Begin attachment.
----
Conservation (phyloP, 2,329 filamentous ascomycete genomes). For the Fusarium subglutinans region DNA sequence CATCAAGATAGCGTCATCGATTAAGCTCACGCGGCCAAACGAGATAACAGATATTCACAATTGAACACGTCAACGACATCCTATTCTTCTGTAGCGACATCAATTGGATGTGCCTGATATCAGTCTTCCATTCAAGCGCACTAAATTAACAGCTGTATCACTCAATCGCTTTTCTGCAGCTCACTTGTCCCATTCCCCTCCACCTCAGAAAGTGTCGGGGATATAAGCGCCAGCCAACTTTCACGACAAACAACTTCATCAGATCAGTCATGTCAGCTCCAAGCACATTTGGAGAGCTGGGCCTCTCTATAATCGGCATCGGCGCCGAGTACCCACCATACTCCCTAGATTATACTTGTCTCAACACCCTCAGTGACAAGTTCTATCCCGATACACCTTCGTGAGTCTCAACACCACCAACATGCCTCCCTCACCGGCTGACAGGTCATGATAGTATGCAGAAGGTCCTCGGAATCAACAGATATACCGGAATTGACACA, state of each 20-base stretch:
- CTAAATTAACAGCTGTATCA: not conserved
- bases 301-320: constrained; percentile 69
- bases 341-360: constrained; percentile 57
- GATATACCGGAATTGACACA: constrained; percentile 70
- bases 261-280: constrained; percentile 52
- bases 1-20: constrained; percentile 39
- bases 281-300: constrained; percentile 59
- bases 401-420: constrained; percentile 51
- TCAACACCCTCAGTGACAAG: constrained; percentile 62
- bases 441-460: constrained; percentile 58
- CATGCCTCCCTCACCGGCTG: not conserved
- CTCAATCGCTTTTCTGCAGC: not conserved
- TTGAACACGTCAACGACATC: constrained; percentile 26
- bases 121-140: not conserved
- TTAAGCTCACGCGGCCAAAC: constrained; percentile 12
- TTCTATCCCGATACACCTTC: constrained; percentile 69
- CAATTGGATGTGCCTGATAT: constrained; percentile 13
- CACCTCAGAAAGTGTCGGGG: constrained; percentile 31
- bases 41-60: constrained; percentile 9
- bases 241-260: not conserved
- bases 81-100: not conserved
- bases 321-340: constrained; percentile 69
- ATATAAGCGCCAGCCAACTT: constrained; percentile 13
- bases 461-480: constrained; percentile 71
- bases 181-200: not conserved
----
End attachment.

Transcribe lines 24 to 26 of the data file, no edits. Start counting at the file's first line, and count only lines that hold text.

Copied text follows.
- ATATAAGCGCCAGCCAACTT: constrained; percentile 13
- bases 461-480: constrained; percentile 71
- bases 181-200: not conserved